The opinion of the court was delivered by: Thomas J. McAVOY Senior United States District Judge
Plaintiff Andre Massena commenced the instant action against Defendants pursuant to 42 U.S.C. § 1983 arising out of his suspension from the Binghamton University Masters of Social Work program and the non-renewal of his contract with the City of Binghamton's VISTA Program. Presently before the Court are Defendants' Laura Bronstein and Tarrick Abdelazim's motions for summary judgment pursuant to Fed. R. Civ. P. 56 seeking dismissal of the Complaint in its entirety.
At all times relevant hereto, from August 2006 until November 2009, Plaintiff was a student at the State University of New York at Binghamton ("SUNY Binghamton"). Plaintiff was enrolled in the Social Work Department and pursuing Master's Degrees in Social Work ("MSW") and Public Administration ("MPA"). Defendant Laura Bronstein ("Bronstein") was and is a professor at Binghamton University. She has served as Chair of the Social Work Department since 2006. From July 2008 through September 2008, Plaintiff was employed by the City of Binghamton as a VISTA Project Supervisor. *fn1
Over the course of three meetings from March through June 2008, Plaintiff complained to Bronstein, Chair of the SUNY Binghamton Social Work Program, about the conduct of SUNY Binghamton Professor David Tanenhaus. Tanenhaus was, and continues to be, the Director of the Binghamton Housing Authority ("BHA"). Plaintiff complained that Tanenhaus was mistreating his tenants by, among other things, improperly evicting minorities. Bronstein did nothing in response to Plaintiff's complaints. *fn2
On or about August 25, 2008, Plaintiff placed posters in a SUNY Binghamton building stating that "a particular tenant of color in one of Tanenhaus' buildings was wrongfully evicted." Compl. at ¶ 21 (hereinafter referred to as the "postering incident") . "The posters blamed the Binghamton Housing Authority and the Director of the Binghamton Housing Authority [Tanenhaus] . . . for the tenant's treatment, and they suggested that people call the SUNY Binghamton Social Work Department and the Binghamton Housing Authority to express their views." Id.*fn3
On or about August 29, 2008, Bronstein sent Plaintiff an e-mail advising that Plaintiff had not met the requirements necessary to advance under the Social Work Department's Advancement Policy. The purported bases for Bronstein's e-mail were that Plaintiff was alleged to have: (1) entered the University Downtown Center under false pretenses and continued to deny and lie about his activities in the building at that time; and (2) "perpetrated lies in this regard with University Police . . . and through emails with Professor Wiener and [Bronstein] where [Plaintiff] act[s] as if [he] had no knowledge of the posters distributed in the [University Downtown Center] that night; when in fact [he was] . . . observed on videotape distributing these posters [himself]." Id. at ¶ 22. *fn4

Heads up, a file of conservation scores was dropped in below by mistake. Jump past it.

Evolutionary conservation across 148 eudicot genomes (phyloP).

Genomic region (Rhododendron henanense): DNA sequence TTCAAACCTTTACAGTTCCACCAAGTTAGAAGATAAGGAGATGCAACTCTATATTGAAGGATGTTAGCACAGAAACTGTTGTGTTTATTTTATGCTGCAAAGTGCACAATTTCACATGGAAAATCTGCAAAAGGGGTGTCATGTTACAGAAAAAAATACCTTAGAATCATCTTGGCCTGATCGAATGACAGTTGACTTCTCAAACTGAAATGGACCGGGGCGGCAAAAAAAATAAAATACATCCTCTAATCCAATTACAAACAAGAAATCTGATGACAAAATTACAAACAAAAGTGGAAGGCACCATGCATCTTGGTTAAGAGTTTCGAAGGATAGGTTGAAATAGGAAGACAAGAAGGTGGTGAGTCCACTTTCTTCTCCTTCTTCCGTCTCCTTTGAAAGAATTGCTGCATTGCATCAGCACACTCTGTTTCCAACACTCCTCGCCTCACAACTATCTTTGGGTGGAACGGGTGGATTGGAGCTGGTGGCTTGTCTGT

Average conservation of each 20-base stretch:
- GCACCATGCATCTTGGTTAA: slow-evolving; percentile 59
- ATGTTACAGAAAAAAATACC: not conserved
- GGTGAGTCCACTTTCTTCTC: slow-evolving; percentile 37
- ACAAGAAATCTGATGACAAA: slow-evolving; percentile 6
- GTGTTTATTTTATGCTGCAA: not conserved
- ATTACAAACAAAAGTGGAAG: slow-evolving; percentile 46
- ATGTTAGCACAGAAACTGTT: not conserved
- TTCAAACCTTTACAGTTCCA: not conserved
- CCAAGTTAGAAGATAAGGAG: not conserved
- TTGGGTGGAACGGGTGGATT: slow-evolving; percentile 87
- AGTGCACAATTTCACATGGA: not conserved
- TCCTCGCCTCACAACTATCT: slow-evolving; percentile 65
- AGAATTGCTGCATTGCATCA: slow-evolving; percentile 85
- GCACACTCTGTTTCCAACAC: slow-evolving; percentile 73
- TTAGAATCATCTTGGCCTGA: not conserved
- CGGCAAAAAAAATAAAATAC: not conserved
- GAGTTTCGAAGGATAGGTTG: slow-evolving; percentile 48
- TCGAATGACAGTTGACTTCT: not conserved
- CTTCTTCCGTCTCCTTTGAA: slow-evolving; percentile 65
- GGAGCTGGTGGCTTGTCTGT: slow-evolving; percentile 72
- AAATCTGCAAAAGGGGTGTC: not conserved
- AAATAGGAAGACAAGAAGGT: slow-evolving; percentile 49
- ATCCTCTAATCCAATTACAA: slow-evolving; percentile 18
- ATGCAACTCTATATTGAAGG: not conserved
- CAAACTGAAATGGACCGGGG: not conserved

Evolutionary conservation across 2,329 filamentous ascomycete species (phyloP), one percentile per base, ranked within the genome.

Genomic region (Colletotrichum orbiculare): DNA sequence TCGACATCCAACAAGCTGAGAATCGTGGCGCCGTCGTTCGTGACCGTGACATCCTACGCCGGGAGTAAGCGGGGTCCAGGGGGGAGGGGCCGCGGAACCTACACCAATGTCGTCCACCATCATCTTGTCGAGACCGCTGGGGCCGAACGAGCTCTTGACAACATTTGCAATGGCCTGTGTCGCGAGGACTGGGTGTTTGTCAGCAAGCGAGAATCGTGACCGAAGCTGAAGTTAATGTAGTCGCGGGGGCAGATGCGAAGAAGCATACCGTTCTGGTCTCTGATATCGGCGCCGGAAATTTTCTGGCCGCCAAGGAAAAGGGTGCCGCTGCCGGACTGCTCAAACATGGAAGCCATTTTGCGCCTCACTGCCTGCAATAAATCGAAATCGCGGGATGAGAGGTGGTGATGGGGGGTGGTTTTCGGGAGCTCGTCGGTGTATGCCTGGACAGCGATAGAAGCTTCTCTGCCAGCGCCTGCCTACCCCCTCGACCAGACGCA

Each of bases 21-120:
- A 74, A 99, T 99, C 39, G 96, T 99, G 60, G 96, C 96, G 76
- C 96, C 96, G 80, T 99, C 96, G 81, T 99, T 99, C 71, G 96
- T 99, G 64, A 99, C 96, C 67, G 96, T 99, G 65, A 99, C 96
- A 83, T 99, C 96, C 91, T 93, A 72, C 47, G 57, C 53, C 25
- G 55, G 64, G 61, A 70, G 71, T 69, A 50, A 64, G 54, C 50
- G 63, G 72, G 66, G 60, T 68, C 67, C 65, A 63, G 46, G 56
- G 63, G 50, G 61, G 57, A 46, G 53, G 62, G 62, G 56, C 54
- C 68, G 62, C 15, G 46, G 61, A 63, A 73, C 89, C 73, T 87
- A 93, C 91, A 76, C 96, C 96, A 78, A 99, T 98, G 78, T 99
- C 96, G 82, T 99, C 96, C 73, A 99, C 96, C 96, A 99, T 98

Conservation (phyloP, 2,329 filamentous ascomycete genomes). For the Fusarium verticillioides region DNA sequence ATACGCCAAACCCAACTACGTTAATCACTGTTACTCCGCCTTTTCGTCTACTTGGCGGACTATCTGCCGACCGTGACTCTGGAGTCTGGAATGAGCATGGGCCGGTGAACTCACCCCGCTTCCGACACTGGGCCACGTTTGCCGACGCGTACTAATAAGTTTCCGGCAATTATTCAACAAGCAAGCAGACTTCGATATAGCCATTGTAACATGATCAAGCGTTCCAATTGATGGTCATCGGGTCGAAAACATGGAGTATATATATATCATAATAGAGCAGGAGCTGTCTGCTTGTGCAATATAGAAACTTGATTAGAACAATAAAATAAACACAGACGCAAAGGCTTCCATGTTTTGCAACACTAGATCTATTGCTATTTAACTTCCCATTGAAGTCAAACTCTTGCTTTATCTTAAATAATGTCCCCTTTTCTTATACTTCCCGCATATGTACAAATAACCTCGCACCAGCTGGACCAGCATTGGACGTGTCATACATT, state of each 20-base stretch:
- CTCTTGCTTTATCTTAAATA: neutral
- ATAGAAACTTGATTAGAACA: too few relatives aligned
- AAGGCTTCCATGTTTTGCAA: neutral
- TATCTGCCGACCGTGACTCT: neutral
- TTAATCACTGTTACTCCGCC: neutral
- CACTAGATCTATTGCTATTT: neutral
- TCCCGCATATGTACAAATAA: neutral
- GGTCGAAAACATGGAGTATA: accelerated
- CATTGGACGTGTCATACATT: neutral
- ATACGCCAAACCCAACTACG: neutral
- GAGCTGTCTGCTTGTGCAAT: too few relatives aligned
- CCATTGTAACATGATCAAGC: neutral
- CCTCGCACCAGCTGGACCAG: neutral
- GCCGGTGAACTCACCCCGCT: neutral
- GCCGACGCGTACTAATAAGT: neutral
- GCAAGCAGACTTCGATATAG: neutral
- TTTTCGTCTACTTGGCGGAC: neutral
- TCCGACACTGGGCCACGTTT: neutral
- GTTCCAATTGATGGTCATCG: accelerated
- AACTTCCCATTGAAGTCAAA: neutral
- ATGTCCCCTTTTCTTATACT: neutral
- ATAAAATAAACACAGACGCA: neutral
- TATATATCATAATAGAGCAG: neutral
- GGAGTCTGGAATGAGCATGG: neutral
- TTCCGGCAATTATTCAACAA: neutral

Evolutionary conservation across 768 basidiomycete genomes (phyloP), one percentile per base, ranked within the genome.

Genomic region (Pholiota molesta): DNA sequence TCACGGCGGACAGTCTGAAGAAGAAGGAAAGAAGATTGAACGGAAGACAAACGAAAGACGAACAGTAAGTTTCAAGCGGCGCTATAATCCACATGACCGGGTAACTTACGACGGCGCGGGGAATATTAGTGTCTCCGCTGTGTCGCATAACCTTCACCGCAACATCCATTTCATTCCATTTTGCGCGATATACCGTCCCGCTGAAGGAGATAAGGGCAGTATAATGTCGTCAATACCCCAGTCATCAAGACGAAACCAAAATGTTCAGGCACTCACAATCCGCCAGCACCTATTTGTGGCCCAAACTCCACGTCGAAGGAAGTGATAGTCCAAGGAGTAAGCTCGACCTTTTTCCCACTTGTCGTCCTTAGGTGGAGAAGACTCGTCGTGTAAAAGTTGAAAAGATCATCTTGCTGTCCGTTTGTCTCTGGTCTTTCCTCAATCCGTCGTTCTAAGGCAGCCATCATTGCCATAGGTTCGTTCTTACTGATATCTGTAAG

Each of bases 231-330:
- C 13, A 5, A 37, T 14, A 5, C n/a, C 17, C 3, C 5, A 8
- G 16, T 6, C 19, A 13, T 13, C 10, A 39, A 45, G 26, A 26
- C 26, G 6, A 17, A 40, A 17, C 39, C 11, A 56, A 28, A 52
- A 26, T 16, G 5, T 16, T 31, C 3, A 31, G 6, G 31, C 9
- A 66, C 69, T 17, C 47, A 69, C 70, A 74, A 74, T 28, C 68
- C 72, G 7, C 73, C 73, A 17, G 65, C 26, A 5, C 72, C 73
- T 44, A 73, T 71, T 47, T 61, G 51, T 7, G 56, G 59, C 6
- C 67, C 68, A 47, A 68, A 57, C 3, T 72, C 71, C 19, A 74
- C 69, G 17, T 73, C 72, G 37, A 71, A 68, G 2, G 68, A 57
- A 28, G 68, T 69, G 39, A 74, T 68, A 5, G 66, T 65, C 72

By letter dated September 2, 2008, Plaintiff was given a written plan that required, among other things, that he withdraw from his social work courses for the Fall 2008 semester, take a leave of absence during the Fall 2008 and Spring 2009 semesters, re-apply for admission into the program for the Spring 2009 semester, issue a formal statement retracting the statements in the posters, and discontinue the practice of urging community members to contact the Social Work Department to alleviate the wrongs alleged to have been committed by the BHA. A disciplinary hearing was held on September 18, 2008. Bronstein ruled against Plaintiff. Plaintiff appealed.
In or around September 2008, Defendant Tarrick Abdelazim ("Abdelazim"), the person responsible for administering the VISTA program, declined to renew Plaintiff's contract to be a VISTA Supervisor.
In an October 21, 2008 memorandum to the SUNY Binghamton College of Community and Public Affairs ("CCPA") Ethics and Integrity Committee, Bronstein recommended that Plaintiff be dismissed from the Social Work program. Thereafter, in November 2008, the written plan and the allegations of misconduct against Plaintiff were withdrawn. No action was taken against Plaintiff.
Based on the foregoing allegations, Plaintiff has asserted a claim that he was retaliated against for engaging in protected speech in violation of the rights guaranteed to him by the First Amendment. Presently before the Court is Defendants Bronstein and Abdelazim's motions for summary judgment pursuant to Fed. R. Civ. P. 56 seeking dismissal of the claims against them in their entirety.
Defendants move for summary judgment pursuant to Rule 56. It is well settled that, on a motion for summary judgment, the Court must construe the evidence in the light most favorable to the non-moving party, see Tenenbaum v. Williams, 193 F.3d 581, 593 (2d Cir. 1999), and may grant summary judgment only where "there is no genuine issue as to any material fact and the movant is entitled to judgment as a matter of law." Fed. R. Civ. P. 56(a). An issue is genuine if the relevant evidence is such that a reasonable jury could return a verdict for the nonmoving party. Anderson v. Liberty Lobby, 477 U.S. 242, 248 (1986). A party seeking summary judgment bears the burden of informing the court of the basis for the motion and of identifying those portions of the record that the moving party believes demonstrate the absence of a genuine issue of material fact as to a dispositive issue. Celotex Corp. v. Catrett, 477 U.S. 317, 323 (1986). If the movant is able to establish a prima facie basis for summary judgment, the burden of production shifts to the party opposing summary judgment who must produce evidence establishing the existence of a factual dispute that a reasonable jury could resolve in his favor. Matsushita Elec. Indus. Co. v. Zenith Radio Corp., 475 U.S. 574, 587 (1986). A ...